Link to Pubmed [PMID] – 11836415
J. Virol. 2002 Mar;76(5):2375-83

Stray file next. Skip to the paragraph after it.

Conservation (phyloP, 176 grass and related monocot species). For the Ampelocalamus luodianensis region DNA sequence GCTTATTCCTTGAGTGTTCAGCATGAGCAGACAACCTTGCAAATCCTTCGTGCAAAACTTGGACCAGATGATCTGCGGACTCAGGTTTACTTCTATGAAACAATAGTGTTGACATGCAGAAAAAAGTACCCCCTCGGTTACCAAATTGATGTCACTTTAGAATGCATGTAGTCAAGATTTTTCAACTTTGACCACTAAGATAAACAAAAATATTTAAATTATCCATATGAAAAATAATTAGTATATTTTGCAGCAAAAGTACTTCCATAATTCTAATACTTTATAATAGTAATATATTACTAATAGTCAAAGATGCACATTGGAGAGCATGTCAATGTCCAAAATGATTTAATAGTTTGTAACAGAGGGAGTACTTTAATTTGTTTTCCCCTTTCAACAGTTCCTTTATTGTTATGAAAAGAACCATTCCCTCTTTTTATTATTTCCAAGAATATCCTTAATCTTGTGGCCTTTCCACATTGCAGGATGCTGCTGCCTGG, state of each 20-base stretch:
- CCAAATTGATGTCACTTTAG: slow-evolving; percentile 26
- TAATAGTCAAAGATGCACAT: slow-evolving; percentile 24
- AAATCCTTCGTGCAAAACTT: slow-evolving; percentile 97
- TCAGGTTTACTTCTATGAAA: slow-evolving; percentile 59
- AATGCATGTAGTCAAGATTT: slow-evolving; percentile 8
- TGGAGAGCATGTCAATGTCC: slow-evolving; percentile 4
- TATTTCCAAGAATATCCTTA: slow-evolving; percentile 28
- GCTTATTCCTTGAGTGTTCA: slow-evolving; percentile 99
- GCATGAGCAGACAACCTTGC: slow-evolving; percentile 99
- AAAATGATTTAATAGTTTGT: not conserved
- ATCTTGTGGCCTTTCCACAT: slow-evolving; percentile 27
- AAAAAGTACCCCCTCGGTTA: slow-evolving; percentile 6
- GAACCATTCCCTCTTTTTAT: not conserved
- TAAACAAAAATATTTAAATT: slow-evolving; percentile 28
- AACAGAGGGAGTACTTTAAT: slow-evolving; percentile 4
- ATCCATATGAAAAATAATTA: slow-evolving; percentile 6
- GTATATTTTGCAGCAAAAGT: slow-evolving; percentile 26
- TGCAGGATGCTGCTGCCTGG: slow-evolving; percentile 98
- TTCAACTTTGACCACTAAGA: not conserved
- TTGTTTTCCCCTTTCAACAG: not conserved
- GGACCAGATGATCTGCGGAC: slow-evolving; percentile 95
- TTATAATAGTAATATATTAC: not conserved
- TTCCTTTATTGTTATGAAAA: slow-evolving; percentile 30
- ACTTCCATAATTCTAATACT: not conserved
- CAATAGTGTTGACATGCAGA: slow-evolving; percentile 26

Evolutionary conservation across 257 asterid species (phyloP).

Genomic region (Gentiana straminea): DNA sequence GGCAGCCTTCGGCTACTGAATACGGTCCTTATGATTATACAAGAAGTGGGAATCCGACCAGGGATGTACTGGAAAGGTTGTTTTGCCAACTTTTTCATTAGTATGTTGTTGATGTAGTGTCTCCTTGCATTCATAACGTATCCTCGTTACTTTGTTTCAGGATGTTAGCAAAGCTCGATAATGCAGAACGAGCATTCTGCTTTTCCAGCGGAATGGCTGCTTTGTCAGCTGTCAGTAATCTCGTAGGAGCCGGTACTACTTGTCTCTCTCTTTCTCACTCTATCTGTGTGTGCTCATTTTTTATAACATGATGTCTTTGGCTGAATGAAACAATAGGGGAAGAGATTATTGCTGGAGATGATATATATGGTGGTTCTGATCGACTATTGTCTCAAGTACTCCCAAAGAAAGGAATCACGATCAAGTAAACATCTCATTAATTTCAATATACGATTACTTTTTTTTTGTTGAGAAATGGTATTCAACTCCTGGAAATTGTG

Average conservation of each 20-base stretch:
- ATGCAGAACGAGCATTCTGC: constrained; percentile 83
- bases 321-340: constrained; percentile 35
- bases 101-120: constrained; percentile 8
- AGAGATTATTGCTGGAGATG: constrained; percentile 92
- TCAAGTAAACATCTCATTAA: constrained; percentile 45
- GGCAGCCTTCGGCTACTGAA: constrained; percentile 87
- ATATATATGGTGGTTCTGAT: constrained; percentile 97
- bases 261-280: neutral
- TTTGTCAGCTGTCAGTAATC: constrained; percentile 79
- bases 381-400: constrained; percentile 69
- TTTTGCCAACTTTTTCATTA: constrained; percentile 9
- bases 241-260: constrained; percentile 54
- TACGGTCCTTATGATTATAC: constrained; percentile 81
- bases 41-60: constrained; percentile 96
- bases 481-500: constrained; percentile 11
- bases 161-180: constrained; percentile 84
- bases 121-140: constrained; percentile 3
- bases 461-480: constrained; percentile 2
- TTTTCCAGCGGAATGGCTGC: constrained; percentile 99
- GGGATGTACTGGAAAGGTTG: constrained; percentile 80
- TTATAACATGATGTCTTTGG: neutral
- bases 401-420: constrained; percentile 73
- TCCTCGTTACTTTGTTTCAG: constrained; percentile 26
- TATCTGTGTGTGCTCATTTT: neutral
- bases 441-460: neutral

An acute infection with lymphocytic choriomeningitis virus (LCMV) is efficiently controlled by the cytotoxic-T-cell (CTL) response of the host, and LCMV titers in the spleen and peripheral solid organs usually fall sharply after day 4 to 6 postinfection. Surprisingly, infection of immunodeficient recombination-activating gene 2-deficient (RAG2-/-) mice with 5 x 10(2) PFU of LCMV-WE causes about 80-fold-lower LCMV titers in the spleen on day 4 postinfection compared with C57BL/6 control mice. This could not be attributed to NK cell activity, since common gamma-chain-deficient RAG2-/- mice lacking NK cells show low LCMV titers comparable to those for RAG2-/- mice. Furthermore, the reduced early LCMV production in spleens could not be explained by an enhanced gamma interferon production in RAG2-/- mice. Analysis of mutant mice exhibiting various defects in the splenic microarchitecture, including (i) tumor necrosis factor alpha-negative (TNF-alpha-/-), lymphotoxin alpha-negative (LTalpha-/-), B-cell-deficient muMT mice, (ii) immunoglobulin M-negative mice, and (iii) RAG2-/- mice reconstituted with wild-type versus TNF-alpha-/- LTalpha-/- B cells, revealed a clear correlation between an intact splenic marginal zone, rapid early replication of LCMV in the spleen, and efficient CTL induction. These results suggest that by the preferential infection of the highly organized splenic microarchitecture, LCMV seems to successfully exploit one of the key elements in the chain of the adaptive immune system. Not only does the early tropism of LCMV for the splenic marginal zone trigger a potent immune response, but at the same time the marginal zone may also become a target of early CTL-mediated immunopathology that impairs immune responsiveness.